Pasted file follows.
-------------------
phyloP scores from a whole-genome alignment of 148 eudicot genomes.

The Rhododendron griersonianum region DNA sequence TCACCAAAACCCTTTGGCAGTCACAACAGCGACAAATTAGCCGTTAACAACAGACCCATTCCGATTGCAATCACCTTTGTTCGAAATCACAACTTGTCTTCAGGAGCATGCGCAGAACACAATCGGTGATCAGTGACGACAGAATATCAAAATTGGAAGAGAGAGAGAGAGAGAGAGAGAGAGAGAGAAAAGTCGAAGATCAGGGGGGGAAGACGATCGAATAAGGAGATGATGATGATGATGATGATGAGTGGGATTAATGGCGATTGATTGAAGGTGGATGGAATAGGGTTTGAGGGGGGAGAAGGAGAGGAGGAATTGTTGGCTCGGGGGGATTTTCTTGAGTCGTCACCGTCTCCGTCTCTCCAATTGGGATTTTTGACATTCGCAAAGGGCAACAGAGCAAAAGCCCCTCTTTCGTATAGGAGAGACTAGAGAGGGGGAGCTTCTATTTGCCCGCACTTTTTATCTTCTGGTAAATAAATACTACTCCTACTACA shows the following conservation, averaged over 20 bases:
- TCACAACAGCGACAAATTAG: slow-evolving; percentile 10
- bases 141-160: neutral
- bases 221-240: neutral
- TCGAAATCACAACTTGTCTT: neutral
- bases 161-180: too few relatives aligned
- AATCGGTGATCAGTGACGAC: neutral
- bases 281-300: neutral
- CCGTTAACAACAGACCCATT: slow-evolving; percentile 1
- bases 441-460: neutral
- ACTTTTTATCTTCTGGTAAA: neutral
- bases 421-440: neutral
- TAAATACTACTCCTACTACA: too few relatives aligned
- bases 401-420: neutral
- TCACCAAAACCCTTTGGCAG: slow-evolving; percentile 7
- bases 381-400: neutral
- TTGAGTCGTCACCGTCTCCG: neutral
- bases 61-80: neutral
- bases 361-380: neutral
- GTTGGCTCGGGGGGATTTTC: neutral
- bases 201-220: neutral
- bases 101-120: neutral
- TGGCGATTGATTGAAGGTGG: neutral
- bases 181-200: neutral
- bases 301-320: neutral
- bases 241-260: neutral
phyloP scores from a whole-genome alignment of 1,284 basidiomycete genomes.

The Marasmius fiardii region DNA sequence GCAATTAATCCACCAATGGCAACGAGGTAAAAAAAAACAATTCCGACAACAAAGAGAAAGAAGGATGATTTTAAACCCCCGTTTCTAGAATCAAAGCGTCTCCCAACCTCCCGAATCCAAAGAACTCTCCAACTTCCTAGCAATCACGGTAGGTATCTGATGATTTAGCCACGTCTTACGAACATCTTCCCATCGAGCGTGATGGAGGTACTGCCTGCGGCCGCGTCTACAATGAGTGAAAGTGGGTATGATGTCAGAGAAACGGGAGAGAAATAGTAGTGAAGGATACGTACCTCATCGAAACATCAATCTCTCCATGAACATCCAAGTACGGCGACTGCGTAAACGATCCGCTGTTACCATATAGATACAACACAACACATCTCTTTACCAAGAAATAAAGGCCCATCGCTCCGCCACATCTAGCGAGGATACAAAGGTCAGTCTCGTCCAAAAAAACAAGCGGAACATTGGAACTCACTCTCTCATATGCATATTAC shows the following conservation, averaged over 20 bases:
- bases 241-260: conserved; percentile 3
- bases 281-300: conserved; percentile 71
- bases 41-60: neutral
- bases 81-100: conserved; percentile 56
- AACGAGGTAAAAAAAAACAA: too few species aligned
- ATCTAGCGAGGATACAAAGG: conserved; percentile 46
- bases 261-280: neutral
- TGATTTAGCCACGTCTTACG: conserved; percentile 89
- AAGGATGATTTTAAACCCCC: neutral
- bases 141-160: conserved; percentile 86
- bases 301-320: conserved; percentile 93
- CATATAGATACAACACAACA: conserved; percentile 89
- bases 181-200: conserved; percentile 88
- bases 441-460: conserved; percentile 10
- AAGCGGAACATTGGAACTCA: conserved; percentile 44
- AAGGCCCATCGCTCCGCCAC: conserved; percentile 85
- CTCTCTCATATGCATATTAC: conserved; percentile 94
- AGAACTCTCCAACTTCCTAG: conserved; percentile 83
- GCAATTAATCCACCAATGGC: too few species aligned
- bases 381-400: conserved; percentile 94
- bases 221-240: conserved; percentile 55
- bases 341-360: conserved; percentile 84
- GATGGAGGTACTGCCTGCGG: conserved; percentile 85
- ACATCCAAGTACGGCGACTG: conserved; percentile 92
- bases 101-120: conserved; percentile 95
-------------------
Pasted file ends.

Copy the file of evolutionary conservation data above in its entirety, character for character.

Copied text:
phyloP scores from a whole-genome alignment of 148 eudicot genomes.

The Rhododendron griersonianum region DNA sequence TCACCAAAACCCTTTGGCAGTCACAACAGCGACAAATTAGCCGTTAACAACAGACCCATTCCGATTGCAATCACCTTTGTTCGAAATCACAACTTGTCTTCAGGAGCATGCGCAGAACACAATCGGTGATCAGTGACGACAGAATATCAAAATTGGAAGAGAGAGAGAGAGAGAGAGAGAGAGAGAGAAAAGTCGAAGATCAGGGGGGGAAGACGATCGAATAAGGAGATGATGATGATGATGATGATGAGTGGGATTAATGGCGATTGATTGAAGGTGGATGGAATAGGGTTTGAGGGGGGAGAAGGAGAGGAGGAATTGTTGGCTCGGGGGGATTTTCTTGAGTCGTCACCGTCTCCGTCTCTCCAATTGGGATTTTTGACATTCGCAAAGGGCAACAGAGCAAAAGCCCCTCTTTCGTATAGGAGAGACTAGAGAGGGGGAGCTTCTATTTGCCCGCACTTTTTATCTTCTGGTAAATAAATACTACTCCTACTACA shows the following conservation, averaged over 20 bases:
- TCACAACAGCGACAAATTAG: slow-evolving; percentile 10
- bases 141-160: neutral
- bases 221-240: neutral
- TCGAAATCACAACTTGTCTT: neutral
- bases 161-180: too few relatives aligned
- AATCGGTGATCAGTGACGAC: neutral
- bases 281-300: neutral
- CCGTTAACAACAGACCCATT: slow-evolving; percentile 1
- bases 441-460: neutral
- ACTTTTTATCTTCTGGTAAA: neutral
- bases 421-440: neutral
- TAAATACTACTCCTACTACA: too few relatives aligned
- bases 401-420: neutral
- TCACCAAAACCCTTTGGCAG: slow-evolving; percentile 7
- bases 381-400: neutral
- TTGAGTCGTCACCGTCTCCG: neutral
- bases 61-80: neutral
- bases 361-380: neutral
- GTTGGCTCGGGGGGATTTTC: neutral
- bases 201-220: neutral
- bases 101-120: neutral
- TGGCGATTGATTGAAGGTGG: neutral
- bases 181-200: neutral
- bases 301-320: neutral
- bases 241-260: neutral
phyloP scores from a whole-genome alignment of 1,284 basidiomycete genomes.

The Marasmius fiardii region DNA sequence GCAATTAATCCACCAATGGCAACGAGGTAAAAAAAAACAATTCCGACAACAAAGAGAAAGAAGGATGATTTTAAACCCCCGTTTCTAGAATCAAAGCGTCTCCCAACCTCCCGAATCCAAAGAACTCTCCAACTTCCTAGCAATCACGGTAGGTATCTGATGATTTAGCCACGTCTTACGAACATCTTCCCATCGAGCGTGATGGAGGTACTGCCTGCGGCCGCGTCTACAATGAGTGAAAGTGGGTATGATGTCAGAGAAACGGGAGAGAAATAGTAGTGAAGGATACGTACCTCATCGAAACATCAATCTCTCCATGAACATCCAAGTACGGCGACTGCGTAAACGATCCGCTGTTACCATATAGATACAACACAACACATCTCTTTACCAAGAAATAAAGGCCCATCGCTCCGCCACATCTAGCGAGGATACAAAGGTCAGTCTCGTCCAAAAAAACAAGCGGAACATTGGAACTCACTCTCTCATATGCATATTAC shows the following conservation, averaged over 20 bases:
- bases 241-260: conserved; percentile 3
- bases 281-300: conserved; percentile 71
- bases 41-60: neutral
- bases 81-100: conserved; percentile 56
- AACGAGGTAAAAAAAAACAA: too few species aligned
- ATCTAGCGAGGATACAAAGG: conserved; percentile 46
- bases 261-280: neutral
- TGATTTAGCCACGTCTTACG: conserved; percentile 89
- AAGGATGATTTTAAACCCCC: neutral
- bases 141-160: conserved; percentile 86
- bases 301-320: conserved; percentile 93
- CATATAGATACAACACAACA: conserved; percentile 89
- bases 181-200: conserved; percentile 88
- bases 441-460: conserved; percentile 10
- AAGCGGAACATTGGAACTCA: conserved; percentile 44
- AAGGCCCATCGCTCCGCCAC: conserved; percentile 85
- CTCTCTCATATGCATATTAC: conserved; percentile 94
- AGAACTCTCCAACTTCCTAG: conserved; percentile 83
- GCAATTAATCCACCAATGGC: too few species aligned
- bases 381-400: conserved; percentile 94
- bases 221-240: conserved; percentile 55
- bases 341-360: conserved; percentile 84
- GATGGAGGTACTGCCTGCGG: conserved; percentile 85
- ACATCCAAGTACGGCGACTG: conserved; percentile 92
- bases 101-120: conserved; percentile 95